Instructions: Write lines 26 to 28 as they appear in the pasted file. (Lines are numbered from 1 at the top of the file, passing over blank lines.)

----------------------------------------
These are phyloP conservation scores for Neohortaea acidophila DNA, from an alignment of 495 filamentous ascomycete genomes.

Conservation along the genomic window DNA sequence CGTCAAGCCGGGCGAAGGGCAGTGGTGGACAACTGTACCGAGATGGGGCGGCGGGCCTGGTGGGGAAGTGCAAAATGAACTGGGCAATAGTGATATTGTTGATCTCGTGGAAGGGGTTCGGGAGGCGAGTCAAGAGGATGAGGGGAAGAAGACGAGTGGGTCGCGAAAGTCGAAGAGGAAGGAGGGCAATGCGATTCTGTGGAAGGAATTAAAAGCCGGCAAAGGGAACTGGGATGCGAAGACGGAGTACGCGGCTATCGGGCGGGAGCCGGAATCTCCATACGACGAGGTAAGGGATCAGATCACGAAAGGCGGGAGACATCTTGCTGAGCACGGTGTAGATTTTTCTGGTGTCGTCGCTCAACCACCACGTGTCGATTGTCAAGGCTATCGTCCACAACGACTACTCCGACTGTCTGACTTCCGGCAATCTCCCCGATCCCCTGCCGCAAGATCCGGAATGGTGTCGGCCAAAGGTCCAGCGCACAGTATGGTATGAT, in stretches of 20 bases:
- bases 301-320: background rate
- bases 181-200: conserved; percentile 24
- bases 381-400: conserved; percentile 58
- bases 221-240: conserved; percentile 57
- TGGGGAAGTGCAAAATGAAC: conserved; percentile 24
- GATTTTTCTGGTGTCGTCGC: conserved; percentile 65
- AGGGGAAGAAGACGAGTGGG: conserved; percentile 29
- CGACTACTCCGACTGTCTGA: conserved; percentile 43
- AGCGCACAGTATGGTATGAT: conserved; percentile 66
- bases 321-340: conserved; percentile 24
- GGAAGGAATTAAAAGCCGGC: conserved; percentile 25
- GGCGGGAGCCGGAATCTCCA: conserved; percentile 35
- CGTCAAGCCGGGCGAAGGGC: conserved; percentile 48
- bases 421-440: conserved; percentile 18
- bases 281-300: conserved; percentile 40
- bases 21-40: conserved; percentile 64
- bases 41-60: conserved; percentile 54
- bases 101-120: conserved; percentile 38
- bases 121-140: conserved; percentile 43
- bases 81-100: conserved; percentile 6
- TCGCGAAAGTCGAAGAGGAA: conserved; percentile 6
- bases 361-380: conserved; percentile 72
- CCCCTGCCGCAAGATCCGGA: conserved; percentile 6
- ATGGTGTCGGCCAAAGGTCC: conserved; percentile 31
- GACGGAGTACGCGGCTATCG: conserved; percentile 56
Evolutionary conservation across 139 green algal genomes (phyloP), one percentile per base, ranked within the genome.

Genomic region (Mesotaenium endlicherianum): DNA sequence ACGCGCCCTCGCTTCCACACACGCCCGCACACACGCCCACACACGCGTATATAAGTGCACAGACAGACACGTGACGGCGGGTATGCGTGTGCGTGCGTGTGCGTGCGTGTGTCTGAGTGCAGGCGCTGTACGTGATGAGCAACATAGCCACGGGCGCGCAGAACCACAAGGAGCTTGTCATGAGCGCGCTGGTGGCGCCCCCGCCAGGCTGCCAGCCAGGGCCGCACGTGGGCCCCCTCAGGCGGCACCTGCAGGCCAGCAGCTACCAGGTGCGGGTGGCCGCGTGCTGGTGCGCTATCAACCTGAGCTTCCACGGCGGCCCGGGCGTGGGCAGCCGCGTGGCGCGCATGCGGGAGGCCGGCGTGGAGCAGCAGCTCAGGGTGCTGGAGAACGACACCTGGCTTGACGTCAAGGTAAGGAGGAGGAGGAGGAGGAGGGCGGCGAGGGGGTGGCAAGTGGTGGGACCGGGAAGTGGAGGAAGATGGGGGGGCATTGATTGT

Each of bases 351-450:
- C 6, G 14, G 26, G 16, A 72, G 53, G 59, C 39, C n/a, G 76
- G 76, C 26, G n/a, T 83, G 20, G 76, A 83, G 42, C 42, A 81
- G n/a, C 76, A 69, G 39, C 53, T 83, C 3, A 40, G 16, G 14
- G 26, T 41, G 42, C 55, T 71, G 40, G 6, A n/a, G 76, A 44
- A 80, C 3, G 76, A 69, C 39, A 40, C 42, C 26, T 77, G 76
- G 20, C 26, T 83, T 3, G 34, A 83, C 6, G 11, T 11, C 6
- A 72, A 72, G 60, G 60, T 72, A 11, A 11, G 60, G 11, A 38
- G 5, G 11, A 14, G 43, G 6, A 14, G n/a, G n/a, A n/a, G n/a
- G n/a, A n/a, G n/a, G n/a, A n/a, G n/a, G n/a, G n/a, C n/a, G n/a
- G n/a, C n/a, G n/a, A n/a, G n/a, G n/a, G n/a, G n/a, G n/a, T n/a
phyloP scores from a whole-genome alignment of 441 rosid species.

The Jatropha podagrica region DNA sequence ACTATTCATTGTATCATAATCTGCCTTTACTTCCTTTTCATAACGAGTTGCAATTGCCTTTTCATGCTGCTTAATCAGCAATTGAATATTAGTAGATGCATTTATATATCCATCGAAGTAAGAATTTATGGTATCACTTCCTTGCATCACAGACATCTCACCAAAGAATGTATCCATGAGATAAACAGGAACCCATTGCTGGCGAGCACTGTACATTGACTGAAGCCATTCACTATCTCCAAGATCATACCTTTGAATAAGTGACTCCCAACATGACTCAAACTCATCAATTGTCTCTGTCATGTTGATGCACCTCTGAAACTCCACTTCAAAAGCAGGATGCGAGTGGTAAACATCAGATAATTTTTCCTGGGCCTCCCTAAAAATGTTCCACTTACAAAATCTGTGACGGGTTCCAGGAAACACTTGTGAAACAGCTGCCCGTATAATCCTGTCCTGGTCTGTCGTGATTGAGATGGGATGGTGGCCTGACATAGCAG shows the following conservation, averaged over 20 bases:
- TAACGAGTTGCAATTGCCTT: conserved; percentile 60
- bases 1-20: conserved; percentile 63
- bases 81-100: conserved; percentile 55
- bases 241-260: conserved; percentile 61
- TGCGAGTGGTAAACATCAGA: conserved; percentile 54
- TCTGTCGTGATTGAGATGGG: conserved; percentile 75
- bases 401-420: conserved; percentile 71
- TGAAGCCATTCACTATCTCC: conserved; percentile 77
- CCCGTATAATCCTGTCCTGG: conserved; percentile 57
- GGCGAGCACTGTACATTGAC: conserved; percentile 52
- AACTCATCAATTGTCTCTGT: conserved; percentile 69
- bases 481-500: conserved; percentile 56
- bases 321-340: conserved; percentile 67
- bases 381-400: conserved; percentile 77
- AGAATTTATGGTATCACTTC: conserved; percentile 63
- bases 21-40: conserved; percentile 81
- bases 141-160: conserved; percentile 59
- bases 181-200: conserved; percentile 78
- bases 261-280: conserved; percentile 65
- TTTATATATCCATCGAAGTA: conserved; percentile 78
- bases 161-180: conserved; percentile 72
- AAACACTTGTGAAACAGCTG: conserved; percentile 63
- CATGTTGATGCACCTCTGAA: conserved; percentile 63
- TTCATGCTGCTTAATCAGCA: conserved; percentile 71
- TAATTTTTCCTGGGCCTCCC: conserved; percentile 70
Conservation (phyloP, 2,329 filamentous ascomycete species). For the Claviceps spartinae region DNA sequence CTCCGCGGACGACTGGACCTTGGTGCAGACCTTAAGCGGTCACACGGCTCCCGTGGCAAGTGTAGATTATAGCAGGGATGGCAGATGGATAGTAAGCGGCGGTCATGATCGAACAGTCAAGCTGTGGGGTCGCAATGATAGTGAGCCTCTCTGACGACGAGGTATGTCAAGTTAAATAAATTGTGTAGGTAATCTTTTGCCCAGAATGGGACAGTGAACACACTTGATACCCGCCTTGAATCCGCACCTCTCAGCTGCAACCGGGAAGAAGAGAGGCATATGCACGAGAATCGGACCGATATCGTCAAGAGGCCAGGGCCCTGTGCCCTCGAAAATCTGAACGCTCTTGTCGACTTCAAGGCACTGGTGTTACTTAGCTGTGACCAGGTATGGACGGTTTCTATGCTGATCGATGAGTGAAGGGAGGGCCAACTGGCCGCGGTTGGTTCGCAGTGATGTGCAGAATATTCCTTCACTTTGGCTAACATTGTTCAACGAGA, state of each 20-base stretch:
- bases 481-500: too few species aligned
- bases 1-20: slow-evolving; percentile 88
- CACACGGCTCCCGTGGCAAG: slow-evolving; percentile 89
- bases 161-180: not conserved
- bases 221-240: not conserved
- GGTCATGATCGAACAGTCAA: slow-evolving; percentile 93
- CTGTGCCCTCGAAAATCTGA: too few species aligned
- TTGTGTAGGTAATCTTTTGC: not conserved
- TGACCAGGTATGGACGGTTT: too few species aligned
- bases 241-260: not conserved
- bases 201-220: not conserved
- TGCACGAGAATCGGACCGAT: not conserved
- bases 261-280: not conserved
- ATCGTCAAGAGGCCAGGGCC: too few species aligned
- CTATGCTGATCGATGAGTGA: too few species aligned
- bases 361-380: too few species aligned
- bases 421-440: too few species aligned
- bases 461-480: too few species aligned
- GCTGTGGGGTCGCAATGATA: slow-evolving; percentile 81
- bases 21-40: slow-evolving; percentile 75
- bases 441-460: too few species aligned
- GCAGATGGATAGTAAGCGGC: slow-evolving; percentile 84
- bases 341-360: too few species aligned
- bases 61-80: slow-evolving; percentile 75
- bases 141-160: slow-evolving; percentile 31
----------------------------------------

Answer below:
- ATGGTGTCGGCCAAAGGTCC: conserved; percentile 31
- GACGGAGTACGCGGCTATCG: conserved; percentile 56
Evolutionary conservation across 139 green algal genomes (phyloP), one percentile per base, ranked within the genome.